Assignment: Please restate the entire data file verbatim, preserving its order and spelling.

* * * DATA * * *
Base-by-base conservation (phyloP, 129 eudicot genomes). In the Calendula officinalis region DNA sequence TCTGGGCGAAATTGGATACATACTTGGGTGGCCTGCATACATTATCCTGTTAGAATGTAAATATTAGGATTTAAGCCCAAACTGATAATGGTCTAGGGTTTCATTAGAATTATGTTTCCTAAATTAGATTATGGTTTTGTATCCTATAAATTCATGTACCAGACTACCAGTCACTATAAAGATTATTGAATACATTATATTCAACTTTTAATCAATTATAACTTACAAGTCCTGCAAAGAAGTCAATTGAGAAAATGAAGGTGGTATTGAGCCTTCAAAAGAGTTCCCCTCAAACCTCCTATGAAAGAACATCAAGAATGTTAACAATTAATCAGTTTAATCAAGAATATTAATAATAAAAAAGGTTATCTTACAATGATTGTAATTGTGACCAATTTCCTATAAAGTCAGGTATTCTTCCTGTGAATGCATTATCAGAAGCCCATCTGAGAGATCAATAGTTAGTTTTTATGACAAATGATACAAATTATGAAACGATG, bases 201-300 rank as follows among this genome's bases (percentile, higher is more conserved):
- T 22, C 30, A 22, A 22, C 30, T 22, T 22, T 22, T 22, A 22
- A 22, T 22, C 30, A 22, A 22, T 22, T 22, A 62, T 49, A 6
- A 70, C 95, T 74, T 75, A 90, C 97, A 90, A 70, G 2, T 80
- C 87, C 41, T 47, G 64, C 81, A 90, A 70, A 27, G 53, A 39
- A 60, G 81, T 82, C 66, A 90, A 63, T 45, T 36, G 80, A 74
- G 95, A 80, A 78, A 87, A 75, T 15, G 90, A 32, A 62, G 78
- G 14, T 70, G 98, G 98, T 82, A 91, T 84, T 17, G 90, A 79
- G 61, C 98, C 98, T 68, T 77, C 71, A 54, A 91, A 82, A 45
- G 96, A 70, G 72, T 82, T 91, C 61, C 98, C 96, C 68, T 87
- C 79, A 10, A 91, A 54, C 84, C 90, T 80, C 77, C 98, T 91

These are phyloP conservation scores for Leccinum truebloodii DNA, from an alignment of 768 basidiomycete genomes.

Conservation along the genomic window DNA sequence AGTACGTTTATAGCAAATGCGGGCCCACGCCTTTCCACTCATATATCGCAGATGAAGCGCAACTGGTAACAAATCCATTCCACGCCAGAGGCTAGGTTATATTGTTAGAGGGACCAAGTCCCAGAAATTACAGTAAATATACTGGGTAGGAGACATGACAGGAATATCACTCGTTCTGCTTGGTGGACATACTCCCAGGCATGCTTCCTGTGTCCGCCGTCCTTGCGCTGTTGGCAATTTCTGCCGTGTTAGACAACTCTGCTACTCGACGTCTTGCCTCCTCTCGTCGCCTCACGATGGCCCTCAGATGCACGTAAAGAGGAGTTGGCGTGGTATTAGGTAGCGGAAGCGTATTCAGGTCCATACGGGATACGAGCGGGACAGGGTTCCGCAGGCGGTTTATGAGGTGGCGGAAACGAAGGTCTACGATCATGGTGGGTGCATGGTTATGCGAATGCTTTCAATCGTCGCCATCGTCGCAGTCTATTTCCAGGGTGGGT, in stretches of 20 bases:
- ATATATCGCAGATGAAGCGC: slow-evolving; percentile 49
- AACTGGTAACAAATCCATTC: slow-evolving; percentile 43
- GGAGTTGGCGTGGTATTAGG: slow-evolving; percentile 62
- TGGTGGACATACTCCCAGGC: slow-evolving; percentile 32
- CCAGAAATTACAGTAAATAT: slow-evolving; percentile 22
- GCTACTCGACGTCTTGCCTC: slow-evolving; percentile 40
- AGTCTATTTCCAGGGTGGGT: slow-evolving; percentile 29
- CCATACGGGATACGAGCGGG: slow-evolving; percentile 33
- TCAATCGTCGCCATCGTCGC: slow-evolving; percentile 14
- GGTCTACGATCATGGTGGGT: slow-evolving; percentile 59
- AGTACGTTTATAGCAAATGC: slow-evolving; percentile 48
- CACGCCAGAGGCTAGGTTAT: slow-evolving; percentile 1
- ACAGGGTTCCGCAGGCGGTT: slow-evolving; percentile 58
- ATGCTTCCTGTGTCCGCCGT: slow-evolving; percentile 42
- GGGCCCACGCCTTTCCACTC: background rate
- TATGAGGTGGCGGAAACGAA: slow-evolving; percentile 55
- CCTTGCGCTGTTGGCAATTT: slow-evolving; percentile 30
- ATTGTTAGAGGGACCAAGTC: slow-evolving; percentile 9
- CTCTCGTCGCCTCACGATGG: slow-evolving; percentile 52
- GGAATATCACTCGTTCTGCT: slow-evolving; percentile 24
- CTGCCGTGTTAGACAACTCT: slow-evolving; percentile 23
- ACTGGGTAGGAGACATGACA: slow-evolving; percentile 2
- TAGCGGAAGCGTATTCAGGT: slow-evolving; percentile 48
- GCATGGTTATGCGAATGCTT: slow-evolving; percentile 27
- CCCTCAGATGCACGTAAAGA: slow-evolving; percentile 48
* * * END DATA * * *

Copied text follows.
Base-by-base conservation (phyloP, 129 eudicot genomes). In the Calendula officinalis region DNA sequence TCTGGGCGAAATTGGATACATACTTGGGTGGCCTGCATACATTATCCTGTTAGAATGTAAATATTAGGATTTAAGCCCAAACTGATAATGGTCTAGGGTTTCATTAGAATTATGTTTCCTAAATTAGATTATGGTTTTGTATCCTATAAATTCATGTACCAGACTACCAGTCACTATAAAGATTATTGAATACATTATATTCAACTTTTAATCAATTATAACTTACAAGTCCTGCAAAGAAGTCAATTGAGAAAATGAAGGTGGTATTGAGCCTTCAAAAGAGTTCCCCTCAAACCTCCTATGAAAGAACATCAAGAATGTTAACAATTAATCAGTTTAATCAAGAATATTAATAATAAAAAAGGTTATCTTACAATGATTGTAATTGTGACCAATTTCCTATAAAGTCAGGTATTCTTCCTGTGAATGCATTATCAGAAGCCCATCTGAGAGATCAATAGTTAGTTTTTATGACAAATGATACAAATTATGAAACGATG, bases 201-300 rank as follows among this genome's bases (percentile, higher is more conserved):
- T 22, C 30, A 22, A 22, C 30, T 22, T 22, T 22, T 22, A 22
- A 22, T 22, C 30, A 22, A 22, T 22, T 22, A 62, T 49, A 6
- A 70, C 95, T 74, T 75, A 90, C 97, A 90, A 70, G 2, T 80
- C 87, C 41, T 47, G 64, C 81, A 90, A 70, A 27, G 53, A 39
- A 60, G 81, T 82, C 66, A 90, A 63, T 45, T 36, G 80, A 74
- G 95, A 80, A 78, A 87, A 75, T 15, G 90, A 32, A 62, G 78
- G 14, T 70, G 98, G 98, T 82, A 91, T 84, T 17, G 90, A 79
- G 61, C 98, C 98, T 68, T 77, C 71, A 54, A 91, A 82, A 45
- G 96, A 70, G 72, T 82, T 91, C 61, C 98, C 96, C 68, T 87
- C 79, A 10, A 91, A 54, C 84, C 90, T 80, C 77, C 98, T 91

These are phyloP conservation scores for Leccinum truebloodii DNA, from an alignment of 768 basidiomycete genomes.

Conservation along the genomic window DNA sequence AGTACGTTTATAGCAAATGCGGGCCCACGCCTTTCCACTCATATATCGCAGATGAAGCGCAACTGGTAACAAATCCATTCCACGCCAGAGGCTAGGTTATATTGTTAGAGGGACCAAGTCCCAGAAATTACAGTAAATATACTGGGTAGGAGACATGACAGGAATATCACTCGTTCTGCTTGGTGGACATACTCCCAGGCATGCTTCCTGTGTCCGCCGTCCTTGCGCTGTTGGCAATTTCTGCCGTGTTAGACAACTCTGCTACTCGACGTCTTGCCTCCTCTCGTCGCCTCACGATGGCCCTCAGATGCACGTAAAGAGGAGTTGGCGTGGTATTAGGTAGCGGAAGCGTATTCAGGTCCATACGGGATACGAGCGGGACAGGGTTCCGCAGGCGGTTTATGAGGTGGCGGAAACGAAGGTCTACGATCATGGTGGGTGCATGGTTATGCGAATGCTTTCAATCGTCGCCATCGTCGCAGTCTATTTCCAGGGTGGGT, in stretches of 20 bases:
- ATATATCGCAGATGAAGCGC: slow-evolving; percentile 49
- AACTGGTAACAAATCCATTC: slow-evolving; percentile 43
- GGAGTTGGCGTGGTATTAGG: slow-evolving; percentile 62
- TGGTGGACATACTCCCAGGC: slow-evolving; percentile 32
- CCAGAAATTACAGTAAATAT: slow-evolving; percentile 22
- GCTACTCGACGTCTTGCCTC: slow-evolving; percentile 40
- AGTCTATTTCCAGGGTGGGT: slow-evolving; percentile 29
- CCATACGGGATACGAGCGGG: slow-evolving; percentile 33
- TCAATCGTCGCCATCGTCGC: slow-evolving; percentile 14
- GGTCTACGATCATGGTGGGT: slow-evolving; percentile 59
- AGTACGTTTATAGCAAATGC: slow-evolving; percentile 48
- CACGCCAGAGGCTAGGTTAT: slow-evolving; percentile 1
- ACAGGGTTCCGCAGGCGGTT: slow-evolving; percentile 58
- ATGCTTCCTGTGTCCGCCGT: slow-evolving; percentile 42
- GGGCCCACGCCTTTCCACTC: background rate
- TATGAGGTGGCGGAAACGAA: slow-evolving; percentile 55
- CCTTGCGCTGTTGGCAATTT: slow-evolving; percentile 30
- ATTGTTAGAGGGACCAAGTC: slow-evolving; percentile 9
- CTCTCGTCGCCTCACGATGG: slow-evolving; percentile 52
- GGAATATCACTCGTTCTGCT: slow-evolving; percentile 24
- CTGCCGTGTTAGACAACTCT: slow-evolving; percentile 23
- ACTGGGTAGGAGACATGACA: slow-evolving; percentile 2
- TAGCGGAAGCGTATTCAGGT: slow-evolving; percentile 48
- GCATGGTTATGCGAATGCTT: slow-evolving; percentile 27
- CCCTCAGATGCACGTAAAGA: slow-evolving; percentile 48